#8. Finnegan OldfieldBang Gang (A Modern Love Story)

Finnegan Oldfield - Bang Gang

Another newcomer showcased in Eva Husson’s Bang Gang (A Modern Love Story) is Finnegan Oldfield, who has had supporting roles in a number of films over the past several years. However, 2015 finds the actor showcased in three high profile vehicles (two premieres from Cannes, The Wakhan Front and Thomas Bidegain’s excellent Les Cowboys) and as the repellant host and playboy in Husson’s film.

#7. Letitia WrightUrban Hymn

Letitia Wright - Urban Hymn

British director Michael Caton-Jones (pictured above) breaks his silence following the ill-fated Basic Instinct 2 with the 2011 UK summer riots set Urban Hymn. Opposite Shirley Henderson, he gives rising star Letitia Wright a notable role as a troubled youth. Though she’s appeared in a number of British television series, as well as a supporting role in Sally El Hosaini’s 2012 film My Brother the Devil, Wright lands a difficult character arc with aplomb, all the more impressive considering the film’s familiar tone.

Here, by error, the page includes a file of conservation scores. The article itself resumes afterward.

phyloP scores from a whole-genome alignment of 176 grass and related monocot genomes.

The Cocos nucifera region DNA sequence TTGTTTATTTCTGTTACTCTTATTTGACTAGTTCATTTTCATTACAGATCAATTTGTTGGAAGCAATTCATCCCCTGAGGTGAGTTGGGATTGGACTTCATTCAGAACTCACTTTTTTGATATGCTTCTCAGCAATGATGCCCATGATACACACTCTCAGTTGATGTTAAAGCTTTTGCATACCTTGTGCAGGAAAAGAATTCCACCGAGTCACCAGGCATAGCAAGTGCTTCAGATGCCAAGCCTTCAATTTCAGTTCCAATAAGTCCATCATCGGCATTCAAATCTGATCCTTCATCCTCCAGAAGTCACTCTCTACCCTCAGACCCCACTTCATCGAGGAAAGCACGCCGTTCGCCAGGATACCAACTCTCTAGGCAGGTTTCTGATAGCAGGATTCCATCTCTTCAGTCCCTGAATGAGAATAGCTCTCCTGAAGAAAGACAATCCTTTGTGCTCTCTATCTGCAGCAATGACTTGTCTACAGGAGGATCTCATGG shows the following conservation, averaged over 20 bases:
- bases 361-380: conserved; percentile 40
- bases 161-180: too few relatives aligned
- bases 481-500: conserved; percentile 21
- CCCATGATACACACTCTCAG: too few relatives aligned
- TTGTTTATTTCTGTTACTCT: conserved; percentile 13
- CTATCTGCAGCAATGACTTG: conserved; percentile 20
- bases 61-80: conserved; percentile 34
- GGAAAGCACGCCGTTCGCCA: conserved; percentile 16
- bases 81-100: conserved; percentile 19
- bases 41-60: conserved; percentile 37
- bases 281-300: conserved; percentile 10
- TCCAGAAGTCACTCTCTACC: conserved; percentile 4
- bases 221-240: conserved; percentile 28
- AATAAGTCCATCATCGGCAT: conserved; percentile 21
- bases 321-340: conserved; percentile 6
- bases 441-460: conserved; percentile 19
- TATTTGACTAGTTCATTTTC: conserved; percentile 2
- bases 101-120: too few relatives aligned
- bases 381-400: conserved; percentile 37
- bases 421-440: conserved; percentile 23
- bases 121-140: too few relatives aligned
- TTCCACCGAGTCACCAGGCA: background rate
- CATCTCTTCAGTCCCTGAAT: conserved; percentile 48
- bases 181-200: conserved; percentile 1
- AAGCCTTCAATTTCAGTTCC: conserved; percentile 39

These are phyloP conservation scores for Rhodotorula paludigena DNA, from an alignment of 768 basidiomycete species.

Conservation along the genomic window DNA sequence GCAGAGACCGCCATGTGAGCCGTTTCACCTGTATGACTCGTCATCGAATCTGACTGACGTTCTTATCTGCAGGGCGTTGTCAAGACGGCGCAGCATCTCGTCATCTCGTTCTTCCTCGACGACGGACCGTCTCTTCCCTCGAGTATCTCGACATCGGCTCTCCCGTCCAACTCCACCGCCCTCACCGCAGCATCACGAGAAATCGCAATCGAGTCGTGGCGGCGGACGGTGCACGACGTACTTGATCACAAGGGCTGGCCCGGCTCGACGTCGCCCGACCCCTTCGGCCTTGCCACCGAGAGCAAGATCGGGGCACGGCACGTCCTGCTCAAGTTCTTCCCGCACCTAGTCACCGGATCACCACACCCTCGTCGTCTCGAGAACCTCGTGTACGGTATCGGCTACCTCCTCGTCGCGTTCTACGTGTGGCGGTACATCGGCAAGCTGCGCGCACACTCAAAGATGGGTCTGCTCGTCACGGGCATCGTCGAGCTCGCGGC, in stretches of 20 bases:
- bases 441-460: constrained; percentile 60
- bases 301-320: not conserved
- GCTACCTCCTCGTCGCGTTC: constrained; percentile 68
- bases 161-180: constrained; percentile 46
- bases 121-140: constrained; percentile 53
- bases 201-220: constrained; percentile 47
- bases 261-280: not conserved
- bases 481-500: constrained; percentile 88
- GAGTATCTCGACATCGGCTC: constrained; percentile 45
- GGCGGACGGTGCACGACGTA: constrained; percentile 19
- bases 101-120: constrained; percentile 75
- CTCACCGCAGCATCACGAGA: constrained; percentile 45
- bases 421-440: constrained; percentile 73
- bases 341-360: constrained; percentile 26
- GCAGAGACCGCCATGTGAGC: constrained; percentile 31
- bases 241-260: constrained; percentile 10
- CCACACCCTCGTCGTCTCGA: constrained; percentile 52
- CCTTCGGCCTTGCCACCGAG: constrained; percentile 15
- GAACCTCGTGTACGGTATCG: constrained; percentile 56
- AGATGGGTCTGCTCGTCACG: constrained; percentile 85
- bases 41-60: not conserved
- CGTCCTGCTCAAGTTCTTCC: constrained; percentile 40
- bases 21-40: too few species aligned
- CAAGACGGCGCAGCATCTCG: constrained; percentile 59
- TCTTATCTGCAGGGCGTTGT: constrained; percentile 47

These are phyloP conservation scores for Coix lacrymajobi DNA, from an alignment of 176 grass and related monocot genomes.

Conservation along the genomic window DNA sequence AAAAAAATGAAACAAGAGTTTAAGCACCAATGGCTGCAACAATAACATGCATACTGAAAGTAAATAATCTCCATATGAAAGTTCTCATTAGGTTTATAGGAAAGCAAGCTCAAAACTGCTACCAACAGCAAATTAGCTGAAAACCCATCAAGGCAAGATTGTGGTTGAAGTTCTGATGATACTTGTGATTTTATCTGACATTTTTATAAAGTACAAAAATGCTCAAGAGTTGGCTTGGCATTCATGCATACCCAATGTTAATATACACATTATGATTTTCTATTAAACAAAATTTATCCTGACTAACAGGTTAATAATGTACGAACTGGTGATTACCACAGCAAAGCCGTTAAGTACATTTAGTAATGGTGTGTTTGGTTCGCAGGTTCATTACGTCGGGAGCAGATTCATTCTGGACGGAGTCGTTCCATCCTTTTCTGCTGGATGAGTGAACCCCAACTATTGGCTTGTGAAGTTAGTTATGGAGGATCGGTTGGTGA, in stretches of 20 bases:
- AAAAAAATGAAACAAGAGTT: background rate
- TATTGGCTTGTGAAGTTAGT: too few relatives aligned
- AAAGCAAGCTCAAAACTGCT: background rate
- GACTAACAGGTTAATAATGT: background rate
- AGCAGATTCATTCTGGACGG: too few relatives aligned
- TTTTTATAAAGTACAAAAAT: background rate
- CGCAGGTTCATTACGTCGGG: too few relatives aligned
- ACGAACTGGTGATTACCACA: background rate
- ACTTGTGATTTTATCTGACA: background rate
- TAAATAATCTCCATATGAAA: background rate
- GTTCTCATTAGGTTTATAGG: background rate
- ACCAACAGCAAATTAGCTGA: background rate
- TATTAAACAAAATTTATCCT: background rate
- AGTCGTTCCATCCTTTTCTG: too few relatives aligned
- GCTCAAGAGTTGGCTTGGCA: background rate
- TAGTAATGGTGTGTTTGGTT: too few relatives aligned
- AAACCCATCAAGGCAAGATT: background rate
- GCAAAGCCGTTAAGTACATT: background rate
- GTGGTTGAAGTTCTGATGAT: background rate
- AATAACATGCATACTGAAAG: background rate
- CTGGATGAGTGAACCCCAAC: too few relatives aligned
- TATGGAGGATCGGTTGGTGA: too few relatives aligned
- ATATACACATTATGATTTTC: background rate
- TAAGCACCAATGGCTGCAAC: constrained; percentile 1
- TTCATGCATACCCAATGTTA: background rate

#6. Jacob TremblayRoom

Jacob Tremblay - Room

Sure to be a name increasingly touted for Oscar buzz and other awards consideration this season is newcomer Jacob Tremblay, the child star of Lenny Abrahamson’s Room. The film rightly captures the innocent sweetness of a child’s perspective against all odds, and Tremblay gives a memorable performance, enhanced by great chemistry with Brie Larson.

#5. Izia HigelinSummertime


Catherine Corsini casts newcomer Izia Higelin opposite the seasoned Cecile de France in her latest film, Summertime. Imbuing Corsini’s most personal work to date with a bit of fresh flair is Higelin, who had a supporting role in last year’s sentimental Samba. She’s a scene stealer here as the earthy Delphine, a young woman breaking free from her conservative roots in 1970s France, and the actress promises to be a budding new ingénue in French film (she next appears in bizarre Belgian duo Benoit Delepine and Gustave de Kervern’s Saint Amour).

#4. Marilyn LimaBang Gang (A Modern Love Story)

Marilyn Lima - Bang Gang

Looking like Sara Forestier’s kid sister, Marilyn Lima makes her screen debut in Eva Husson’s Bang Gang (A Modern Love Story). A sweet hearted, ignorantly promiscuous high school beauty, she’s the catalyst for one helluva summer of love. But Lima brings an equal amount of bruised emotion to her role as the wayward George.